You may be surprised at how much power you literally have at your fingertips when playing the guitar. Below are the top 5 factors in achieving great guitar tone. These are listed in order of importance:
#1 – Where you strike the string
Right/strum hand position is often overlooked when searching for “that tone”, however it can have the most dramatic effect on changing your sound. To hear this, simply strike any open string with your pick. First pick right at the bridge/saddle with narrowest portion of the pick. Notice how the sound is very thin, almost like a mandolin. Next pick just above where the guitar neck meets the body, The sound of the same note is larger and rounder, almost like a different instrument. Now consider that you have all the space in between as tonal options.
#2 – How you strike the string
This could also share the #1 spot (maybe #1b). The velocity, or attack, of how you pick or strum the strings will also have a large impact on the tone you get out of the instrument. Are you playing a gentle backing rhythm or are you digging into the strings like Angus from AC/DC? Each has it’s place depending on the style you’re playing. Also, are you using a pick or fingers? Big difference.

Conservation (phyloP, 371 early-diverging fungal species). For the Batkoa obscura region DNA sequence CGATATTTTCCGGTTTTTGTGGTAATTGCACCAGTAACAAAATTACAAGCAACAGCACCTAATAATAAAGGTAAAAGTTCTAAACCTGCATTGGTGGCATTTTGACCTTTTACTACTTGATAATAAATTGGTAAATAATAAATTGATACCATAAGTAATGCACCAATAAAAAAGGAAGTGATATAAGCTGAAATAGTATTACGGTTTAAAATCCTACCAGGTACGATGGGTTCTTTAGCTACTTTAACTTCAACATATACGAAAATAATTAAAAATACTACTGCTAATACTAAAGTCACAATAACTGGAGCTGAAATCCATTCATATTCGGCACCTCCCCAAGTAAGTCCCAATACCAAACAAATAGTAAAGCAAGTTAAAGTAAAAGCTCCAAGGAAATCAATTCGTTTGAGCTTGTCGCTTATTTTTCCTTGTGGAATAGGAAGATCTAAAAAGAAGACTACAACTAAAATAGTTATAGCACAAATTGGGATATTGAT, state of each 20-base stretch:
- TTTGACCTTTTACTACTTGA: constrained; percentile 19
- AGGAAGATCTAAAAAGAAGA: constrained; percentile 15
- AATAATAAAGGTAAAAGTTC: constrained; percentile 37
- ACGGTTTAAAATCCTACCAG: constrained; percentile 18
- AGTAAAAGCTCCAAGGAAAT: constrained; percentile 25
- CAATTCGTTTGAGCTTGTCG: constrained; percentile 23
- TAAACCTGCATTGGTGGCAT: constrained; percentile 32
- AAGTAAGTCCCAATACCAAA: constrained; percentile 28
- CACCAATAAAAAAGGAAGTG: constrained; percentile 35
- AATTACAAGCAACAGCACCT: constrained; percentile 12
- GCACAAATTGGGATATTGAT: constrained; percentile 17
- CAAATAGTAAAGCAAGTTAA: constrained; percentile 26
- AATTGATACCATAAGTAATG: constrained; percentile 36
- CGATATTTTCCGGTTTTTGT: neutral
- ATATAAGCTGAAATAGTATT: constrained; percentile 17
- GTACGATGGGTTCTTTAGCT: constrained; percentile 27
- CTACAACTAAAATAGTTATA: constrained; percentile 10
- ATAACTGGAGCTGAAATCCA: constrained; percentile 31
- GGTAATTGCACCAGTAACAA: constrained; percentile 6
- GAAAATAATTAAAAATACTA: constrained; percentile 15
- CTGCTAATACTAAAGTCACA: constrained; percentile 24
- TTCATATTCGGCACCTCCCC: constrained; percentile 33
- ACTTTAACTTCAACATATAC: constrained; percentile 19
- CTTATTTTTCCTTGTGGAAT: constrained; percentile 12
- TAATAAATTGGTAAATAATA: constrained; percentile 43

#3 – Selected pickup/combination (electric only)
For electric players, pay attention to your pickup choice. Much like your strumming hand position, the pickup or pickup combination you select will greatly affect the depth of sound you hear out of the amp.
#4 – Amp setting
Now we’re getting into the nitty gritty. This mostly applies to electric guitars but you can also play an acoustic through an amp. Amp settings can be an educational course all on their own (which we’ll cover) but it will help to have a basic understanding of the amp’s controls. In particular, look at the tone setting and gain/distortion. Are you looking for bright and sparkly? Try turning up the treble, bump down the bass a bit and dial the gain almost all the way down. Or, for a heavier rock sound, leave the tone settings at 12 o’clock, turn up the gain and bump down the master volume until it’s at a comfortable overall volume.
#5 – The guitar itself
Are you playing a big fat dreadnought acoustic or a twangy Telecaster? Consider the overall build of the guitar, including body size for acoustics and solidity (hollowbody vs. semi-hollowbody vs. solid body) and pickup type (single coil vs. humbucker) for electrics. If you have access to more than one guitar, try playing the same song, riff or chord progression on each guitar in quick succession. This will really showcase the tonal differences between them.
While all of the above will play a role in achieving your desired guitar tone, keep in mind the most important factors (#1 and #2) are right at your fingertips!